On August 9, 2001, U.S. President George W. Bush introduced a ban on federal funding for research on newly created human embryonic stem (ES) cell lines. The policy was intended as a compromise and specified that research on lines created prior to that date would still be eligible for funding. Seventy-one lines from 14 laboratories  across the globe met Bush’s eligibility criteria, and scientists who wished to investigate these lines could still receive grants through the National Institutes of Health (NIH). In practice, however, only 21 lines proved to be of any use to investigators .
A slew of negative ramifications followed for ES cell researchers. Now facing restrictions on the type of research conducted using federal funds, some scientists were forced to create a dichotomous research environment based on federal vs. private funding of staff, equipment, and lab space . Collaboration and the sharing of knowledge between scientists also was hindered [4,5], and American researchers who previously spearheaded ES cell initiatives were no longer able to offer much of a contribution, stifling relationships with their international counterparts .
Further aggravating the situation was the fact that the 21 existing lines were not genetically or ethnically diverse, meaning specific disease processes (such as Parkinson’s) could no longer be studied in ES cells. Similarly, any information gleaned from the existing lines was limited to certain ethnicities, leaving uncertainty with regard to cellular processes in minority groups. In terms of therapeutic application, all 21 lines were of decidedly poor utility as they were cultured under inferior conditions by today’s standards .
During this time, however, there were several advances in the realm of stem cell research. The discovery of induced pluripotent stem (iPS) cells, whereby adult somatic cells are induced to display properties consistent with ES cells, were first generated in mice by researchers in Japan . Following the discovery, the White House noted that by “supporting alternative approaches, President Bush is encouraging scientific advancement within ethical boundaries” . Subsequent U.S. progress in iPS cell research may have well enjoyed unique encouragement under Bush’s policies.
On March 9, 2009, President Barack Obama signed an Executive order revoking the previous orders initiated under his predecessor and giving the NIH 120 days to review the appropriate guidelines and issue new criteria for stem cell research. The new policy allows federally funded researchers to experiment on hundreds of viable ES cell lines restricted under Bush. The reception in the scientific community was largely positive and echoed around the world, with claims of “absolute excitement, enthusiasm, real hope for the future” from some proponents . Clearly, the issue was a popular one, with one Washington Post-ABC News poll showing that almost 60 percent of Americans supported loosening restrictions on federal funding for ES cell research . Obama was able to score major political points with the public and the media, but challenges and obstacles still remain for scientists.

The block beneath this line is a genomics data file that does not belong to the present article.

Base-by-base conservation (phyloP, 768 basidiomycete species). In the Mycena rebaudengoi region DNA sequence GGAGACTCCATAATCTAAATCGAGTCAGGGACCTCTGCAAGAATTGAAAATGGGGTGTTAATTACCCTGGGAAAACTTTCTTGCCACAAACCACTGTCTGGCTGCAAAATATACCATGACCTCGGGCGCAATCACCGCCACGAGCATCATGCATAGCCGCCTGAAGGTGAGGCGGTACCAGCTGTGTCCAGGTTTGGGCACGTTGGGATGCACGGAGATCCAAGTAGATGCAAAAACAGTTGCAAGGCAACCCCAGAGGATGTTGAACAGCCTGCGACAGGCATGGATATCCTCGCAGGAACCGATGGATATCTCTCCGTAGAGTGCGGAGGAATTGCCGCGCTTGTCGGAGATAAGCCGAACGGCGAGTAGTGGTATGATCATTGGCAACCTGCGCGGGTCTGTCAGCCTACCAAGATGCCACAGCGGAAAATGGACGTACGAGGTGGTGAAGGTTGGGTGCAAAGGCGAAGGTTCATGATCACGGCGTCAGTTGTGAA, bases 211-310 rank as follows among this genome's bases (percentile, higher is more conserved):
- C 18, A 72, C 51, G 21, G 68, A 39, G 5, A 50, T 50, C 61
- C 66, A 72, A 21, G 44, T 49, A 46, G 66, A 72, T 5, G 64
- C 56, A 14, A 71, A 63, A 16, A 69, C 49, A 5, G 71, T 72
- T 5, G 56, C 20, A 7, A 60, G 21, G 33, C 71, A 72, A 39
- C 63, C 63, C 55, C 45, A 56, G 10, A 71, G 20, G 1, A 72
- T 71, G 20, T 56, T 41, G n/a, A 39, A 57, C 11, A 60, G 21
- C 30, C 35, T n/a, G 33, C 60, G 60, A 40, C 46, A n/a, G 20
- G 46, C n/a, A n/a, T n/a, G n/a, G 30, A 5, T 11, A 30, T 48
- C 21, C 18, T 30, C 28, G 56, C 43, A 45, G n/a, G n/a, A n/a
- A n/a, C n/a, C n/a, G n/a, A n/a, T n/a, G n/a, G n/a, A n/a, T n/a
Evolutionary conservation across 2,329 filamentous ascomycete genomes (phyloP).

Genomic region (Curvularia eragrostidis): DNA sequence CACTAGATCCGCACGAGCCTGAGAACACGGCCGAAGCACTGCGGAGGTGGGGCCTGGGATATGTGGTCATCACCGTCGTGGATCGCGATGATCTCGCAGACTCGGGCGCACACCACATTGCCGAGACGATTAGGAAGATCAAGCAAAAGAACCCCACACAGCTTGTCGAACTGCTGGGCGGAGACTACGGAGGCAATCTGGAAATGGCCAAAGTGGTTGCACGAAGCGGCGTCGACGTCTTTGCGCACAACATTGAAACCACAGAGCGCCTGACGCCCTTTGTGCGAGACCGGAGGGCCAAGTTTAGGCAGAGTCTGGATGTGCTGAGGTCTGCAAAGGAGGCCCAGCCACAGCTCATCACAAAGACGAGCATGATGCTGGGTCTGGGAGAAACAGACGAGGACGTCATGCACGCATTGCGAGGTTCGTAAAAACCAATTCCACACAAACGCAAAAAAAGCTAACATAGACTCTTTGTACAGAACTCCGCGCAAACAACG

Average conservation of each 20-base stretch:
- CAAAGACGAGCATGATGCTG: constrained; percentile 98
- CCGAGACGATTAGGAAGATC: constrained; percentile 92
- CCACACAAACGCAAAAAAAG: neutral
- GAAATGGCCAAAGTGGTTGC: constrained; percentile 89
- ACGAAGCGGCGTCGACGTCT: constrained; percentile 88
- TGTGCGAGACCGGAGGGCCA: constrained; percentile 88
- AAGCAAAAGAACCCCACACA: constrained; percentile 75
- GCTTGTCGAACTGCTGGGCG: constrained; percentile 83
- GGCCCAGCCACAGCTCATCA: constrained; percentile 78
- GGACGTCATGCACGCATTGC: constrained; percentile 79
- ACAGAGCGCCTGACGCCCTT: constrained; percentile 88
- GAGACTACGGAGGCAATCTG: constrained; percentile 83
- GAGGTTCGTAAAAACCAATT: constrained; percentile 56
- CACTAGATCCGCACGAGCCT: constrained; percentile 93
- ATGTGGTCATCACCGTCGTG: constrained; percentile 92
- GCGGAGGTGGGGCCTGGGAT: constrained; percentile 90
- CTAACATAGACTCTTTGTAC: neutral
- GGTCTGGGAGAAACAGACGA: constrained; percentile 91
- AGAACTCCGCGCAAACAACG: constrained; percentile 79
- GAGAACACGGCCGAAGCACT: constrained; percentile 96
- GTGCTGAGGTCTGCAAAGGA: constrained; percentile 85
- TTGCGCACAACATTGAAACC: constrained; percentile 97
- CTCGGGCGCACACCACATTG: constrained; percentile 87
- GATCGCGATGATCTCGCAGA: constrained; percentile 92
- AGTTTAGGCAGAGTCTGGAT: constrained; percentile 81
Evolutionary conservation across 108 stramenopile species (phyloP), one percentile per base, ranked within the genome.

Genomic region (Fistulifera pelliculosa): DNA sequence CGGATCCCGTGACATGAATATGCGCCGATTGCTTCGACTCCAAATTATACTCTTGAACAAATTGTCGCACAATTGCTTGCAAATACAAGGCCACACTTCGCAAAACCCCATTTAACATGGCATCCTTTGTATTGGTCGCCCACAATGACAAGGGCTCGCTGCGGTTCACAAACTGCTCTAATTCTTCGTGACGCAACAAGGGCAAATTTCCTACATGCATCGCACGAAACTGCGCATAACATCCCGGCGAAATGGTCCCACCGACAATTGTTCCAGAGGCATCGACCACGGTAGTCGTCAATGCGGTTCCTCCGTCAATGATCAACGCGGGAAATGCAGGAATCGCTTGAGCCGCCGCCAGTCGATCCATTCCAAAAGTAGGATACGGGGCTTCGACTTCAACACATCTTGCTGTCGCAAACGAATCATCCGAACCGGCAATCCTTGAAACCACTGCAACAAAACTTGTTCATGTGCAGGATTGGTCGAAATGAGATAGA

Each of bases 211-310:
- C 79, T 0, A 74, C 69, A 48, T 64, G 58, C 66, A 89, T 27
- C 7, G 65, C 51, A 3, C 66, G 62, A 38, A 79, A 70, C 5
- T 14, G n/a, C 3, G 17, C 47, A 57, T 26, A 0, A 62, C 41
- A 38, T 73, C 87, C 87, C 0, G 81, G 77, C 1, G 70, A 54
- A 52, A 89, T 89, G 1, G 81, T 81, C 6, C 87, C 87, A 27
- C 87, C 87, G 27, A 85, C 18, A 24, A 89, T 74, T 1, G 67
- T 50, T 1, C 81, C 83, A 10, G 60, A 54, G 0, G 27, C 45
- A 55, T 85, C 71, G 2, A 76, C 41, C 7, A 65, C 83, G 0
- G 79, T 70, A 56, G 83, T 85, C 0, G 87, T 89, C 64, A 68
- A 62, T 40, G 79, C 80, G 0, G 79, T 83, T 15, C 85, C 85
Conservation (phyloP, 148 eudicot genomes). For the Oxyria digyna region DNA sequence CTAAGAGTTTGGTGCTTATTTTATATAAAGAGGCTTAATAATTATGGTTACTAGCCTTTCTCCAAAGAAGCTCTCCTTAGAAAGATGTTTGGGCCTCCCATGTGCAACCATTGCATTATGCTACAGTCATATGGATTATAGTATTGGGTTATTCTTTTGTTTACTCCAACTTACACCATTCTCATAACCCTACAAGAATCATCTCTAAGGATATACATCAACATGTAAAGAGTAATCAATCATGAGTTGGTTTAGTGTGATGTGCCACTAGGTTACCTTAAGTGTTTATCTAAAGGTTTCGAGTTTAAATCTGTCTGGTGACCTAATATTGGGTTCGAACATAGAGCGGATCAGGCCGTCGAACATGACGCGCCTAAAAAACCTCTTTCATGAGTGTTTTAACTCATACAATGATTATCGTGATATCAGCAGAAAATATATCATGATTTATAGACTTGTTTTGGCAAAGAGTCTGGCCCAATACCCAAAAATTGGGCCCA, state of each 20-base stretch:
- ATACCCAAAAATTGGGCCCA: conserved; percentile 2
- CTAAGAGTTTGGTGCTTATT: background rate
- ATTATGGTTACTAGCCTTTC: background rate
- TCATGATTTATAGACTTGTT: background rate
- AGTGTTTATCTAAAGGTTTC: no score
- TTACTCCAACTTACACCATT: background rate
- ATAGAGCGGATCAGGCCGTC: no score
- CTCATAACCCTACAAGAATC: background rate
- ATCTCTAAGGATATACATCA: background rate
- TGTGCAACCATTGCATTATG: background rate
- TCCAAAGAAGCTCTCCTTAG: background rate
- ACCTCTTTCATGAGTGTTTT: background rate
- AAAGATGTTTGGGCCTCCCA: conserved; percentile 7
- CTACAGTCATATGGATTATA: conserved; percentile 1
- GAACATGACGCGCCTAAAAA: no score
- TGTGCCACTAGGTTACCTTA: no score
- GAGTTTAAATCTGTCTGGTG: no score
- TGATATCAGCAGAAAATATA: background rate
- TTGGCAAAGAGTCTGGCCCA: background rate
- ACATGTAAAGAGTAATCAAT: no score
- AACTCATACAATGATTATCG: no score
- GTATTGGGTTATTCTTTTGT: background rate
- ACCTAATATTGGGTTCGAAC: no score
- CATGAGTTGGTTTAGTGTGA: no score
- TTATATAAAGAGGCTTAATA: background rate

Obama’s revocation of Bush’s policy does not reverse the Dickey-Wicker amendment, a law passed by Congress in 1996 that prohibits federally funded investigators from creating or causing harm to embryos. Dickey-Wicker is a congressional issue, and Obama has stated he intends it to remain that way . So although ES cell resources have largely broadened for researchers, they are still unable to create their own lines using tax dollars — potentially problematic for those who wish to study stem cells with genetically specific or rare characteristics.
Scientists were concerned following the April 17 release of the NIH draft regulations that imposed stringent new ethical criteria involving the informed consent of donors. The point of contention was that existing lines created under previous ethical guidelines would not meet the technical specifications of the new criteria — rendering them ineligible for federal funding . Such a scenario would have resulted in fewer ES cell line options than under the Bush administration. However, after receiving approximately 49,000 comments on the draft, the NIH released their finalized guidelines on July 6, also summarizing and addressing the major draft concerns. The final guidelines specified that the new ethical criteria only would be applied to lines derived on or after July 7, 2009, and research on pre-existing lines that do not comply with the new regulations would “undergo review by a Working Group of the Advisory Committee to the Director (ACD)”  to determine funding eligibility. The NIH also announced the creation of a registry to document all ES cell lines approved for eligibility.
As in the draft, the final regulations only allow funding for research involving unused embryos from fertility clinics, excluding those embryos created specifically for research purposes or derived from other sources.
Stem cell research is a hotly debated issue on Capitol Hill and likely will remain so in the coming years. However, federalism and the presence of wealthy donors have allowed several states and major academic institutions to bypass the NIH entirely and function independently . Nevertheless, as Obama made clear on March 9, “(m)edical miracles do not happen simply by accident. They result from painstaking and costly research … and from a government willing to support that work” .